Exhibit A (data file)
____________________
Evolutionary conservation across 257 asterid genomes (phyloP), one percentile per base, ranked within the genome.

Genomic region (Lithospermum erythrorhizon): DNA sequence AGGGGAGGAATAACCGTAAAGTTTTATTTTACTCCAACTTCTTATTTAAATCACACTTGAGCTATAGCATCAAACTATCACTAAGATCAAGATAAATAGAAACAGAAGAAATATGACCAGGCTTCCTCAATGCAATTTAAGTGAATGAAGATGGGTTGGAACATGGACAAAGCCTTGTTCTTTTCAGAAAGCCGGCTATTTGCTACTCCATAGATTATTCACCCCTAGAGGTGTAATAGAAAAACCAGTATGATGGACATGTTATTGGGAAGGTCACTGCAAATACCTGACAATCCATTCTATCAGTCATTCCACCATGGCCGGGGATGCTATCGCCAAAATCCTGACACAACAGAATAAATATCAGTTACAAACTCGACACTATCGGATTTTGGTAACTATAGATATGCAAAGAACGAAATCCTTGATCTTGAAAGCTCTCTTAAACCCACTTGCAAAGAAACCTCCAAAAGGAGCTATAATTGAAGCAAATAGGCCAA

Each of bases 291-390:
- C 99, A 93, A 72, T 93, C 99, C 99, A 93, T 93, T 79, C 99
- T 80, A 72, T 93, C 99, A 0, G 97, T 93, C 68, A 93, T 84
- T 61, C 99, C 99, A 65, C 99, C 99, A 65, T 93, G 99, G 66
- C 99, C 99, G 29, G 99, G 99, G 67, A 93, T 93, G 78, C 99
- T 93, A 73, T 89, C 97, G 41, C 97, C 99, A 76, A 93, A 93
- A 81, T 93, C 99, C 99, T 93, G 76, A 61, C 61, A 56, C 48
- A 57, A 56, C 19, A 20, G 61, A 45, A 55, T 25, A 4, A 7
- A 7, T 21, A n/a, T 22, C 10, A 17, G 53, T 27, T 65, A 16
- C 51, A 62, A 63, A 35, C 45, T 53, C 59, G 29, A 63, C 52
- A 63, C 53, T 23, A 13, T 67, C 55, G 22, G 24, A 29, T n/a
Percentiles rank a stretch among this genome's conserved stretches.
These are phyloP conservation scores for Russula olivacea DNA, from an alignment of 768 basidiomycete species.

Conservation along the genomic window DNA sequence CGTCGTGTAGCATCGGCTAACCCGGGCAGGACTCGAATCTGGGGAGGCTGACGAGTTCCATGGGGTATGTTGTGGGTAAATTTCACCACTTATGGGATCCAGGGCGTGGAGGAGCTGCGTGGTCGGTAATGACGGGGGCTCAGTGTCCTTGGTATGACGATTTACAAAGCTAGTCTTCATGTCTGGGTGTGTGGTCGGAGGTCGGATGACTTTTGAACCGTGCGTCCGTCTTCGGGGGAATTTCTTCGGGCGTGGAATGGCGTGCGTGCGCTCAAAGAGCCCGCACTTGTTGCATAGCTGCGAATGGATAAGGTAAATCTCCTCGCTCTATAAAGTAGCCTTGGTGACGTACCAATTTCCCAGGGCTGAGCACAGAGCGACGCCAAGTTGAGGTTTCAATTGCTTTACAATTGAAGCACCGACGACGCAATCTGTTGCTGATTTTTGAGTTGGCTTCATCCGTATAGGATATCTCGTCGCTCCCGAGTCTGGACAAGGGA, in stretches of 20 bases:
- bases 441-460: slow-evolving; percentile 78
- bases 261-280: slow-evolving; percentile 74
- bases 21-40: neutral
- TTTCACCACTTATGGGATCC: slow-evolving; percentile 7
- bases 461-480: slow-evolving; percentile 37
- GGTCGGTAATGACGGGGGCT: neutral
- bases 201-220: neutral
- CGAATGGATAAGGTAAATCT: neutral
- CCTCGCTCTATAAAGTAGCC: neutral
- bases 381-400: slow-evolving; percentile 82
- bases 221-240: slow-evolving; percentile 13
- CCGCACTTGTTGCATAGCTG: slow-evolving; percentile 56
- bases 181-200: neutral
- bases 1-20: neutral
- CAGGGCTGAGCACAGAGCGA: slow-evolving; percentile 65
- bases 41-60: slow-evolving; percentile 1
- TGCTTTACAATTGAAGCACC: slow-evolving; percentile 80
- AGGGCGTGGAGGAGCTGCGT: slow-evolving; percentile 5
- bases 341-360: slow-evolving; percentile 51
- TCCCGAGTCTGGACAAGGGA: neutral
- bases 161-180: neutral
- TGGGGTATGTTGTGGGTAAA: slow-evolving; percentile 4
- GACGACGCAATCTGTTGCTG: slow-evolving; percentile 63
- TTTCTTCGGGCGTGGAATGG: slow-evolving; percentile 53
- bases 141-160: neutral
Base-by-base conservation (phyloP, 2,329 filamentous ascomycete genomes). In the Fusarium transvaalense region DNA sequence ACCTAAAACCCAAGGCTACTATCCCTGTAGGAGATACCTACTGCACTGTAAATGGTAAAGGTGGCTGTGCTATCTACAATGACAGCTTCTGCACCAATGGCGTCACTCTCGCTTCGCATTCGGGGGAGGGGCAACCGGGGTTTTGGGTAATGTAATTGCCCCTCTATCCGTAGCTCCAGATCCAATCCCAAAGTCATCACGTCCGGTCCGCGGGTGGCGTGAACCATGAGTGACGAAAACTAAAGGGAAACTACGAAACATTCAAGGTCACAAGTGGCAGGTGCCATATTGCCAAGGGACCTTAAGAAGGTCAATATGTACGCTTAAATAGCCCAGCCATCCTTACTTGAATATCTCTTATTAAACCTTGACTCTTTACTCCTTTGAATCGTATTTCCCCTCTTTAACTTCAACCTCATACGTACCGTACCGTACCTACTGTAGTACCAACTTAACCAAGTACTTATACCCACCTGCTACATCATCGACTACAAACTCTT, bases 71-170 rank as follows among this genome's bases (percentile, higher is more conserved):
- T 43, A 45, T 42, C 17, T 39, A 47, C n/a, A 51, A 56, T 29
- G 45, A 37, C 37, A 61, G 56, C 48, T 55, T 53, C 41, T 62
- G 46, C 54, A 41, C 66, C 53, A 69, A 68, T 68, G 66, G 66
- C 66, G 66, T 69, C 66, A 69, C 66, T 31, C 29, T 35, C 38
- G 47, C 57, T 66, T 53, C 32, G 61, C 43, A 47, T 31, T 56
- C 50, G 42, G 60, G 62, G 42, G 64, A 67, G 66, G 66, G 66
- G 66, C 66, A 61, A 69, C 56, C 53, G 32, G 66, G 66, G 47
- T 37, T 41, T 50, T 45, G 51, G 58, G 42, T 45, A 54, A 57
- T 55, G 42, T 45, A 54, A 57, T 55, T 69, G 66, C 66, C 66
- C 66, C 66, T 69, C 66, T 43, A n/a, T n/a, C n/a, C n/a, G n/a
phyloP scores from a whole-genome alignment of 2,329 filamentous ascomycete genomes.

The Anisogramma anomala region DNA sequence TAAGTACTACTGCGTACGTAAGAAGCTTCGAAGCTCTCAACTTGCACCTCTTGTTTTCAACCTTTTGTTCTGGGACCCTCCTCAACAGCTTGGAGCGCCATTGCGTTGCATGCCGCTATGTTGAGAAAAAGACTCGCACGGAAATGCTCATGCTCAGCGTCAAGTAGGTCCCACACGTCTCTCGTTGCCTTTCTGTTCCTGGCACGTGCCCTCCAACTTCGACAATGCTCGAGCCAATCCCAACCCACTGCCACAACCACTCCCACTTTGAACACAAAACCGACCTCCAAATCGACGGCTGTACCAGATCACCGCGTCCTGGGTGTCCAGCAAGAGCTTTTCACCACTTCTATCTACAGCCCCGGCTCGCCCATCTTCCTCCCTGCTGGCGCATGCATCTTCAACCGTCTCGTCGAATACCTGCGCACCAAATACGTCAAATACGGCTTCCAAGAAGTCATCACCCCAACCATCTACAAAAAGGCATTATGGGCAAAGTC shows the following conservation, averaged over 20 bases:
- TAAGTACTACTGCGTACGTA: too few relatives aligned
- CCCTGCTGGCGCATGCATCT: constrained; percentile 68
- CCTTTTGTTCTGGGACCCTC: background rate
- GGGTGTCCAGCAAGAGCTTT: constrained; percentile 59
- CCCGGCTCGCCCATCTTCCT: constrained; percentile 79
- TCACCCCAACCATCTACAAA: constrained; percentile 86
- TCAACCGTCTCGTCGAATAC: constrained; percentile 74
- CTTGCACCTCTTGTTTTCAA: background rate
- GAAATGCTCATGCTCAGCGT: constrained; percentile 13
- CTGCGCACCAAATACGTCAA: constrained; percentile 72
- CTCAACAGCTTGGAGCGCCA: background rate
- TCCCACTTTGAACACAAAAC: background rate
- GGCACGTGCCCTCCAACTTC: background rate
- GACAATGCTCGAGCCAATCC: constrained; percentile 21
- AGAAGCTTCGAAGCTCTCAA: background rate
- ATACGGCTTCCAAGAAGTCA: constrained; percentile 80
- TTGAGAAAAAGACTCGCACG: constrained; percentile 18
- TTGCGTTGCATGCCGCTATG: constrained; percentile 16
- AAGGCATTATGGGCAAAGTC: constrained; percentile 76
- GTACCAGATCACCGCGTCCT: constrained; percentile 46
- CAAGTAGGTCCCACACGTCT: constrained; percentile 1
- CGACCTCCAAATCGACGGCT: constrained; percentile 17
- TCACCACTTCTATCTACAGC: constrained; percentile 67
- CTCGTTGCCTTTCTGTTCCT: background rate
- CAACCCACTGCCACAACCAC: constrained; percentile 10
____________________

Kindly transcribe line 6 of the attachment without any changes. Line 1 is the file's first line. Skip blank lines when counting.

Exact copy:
- T 61, C 99, C 99, A 65, C 99, C 99, A 65, T 93, G 99, G 66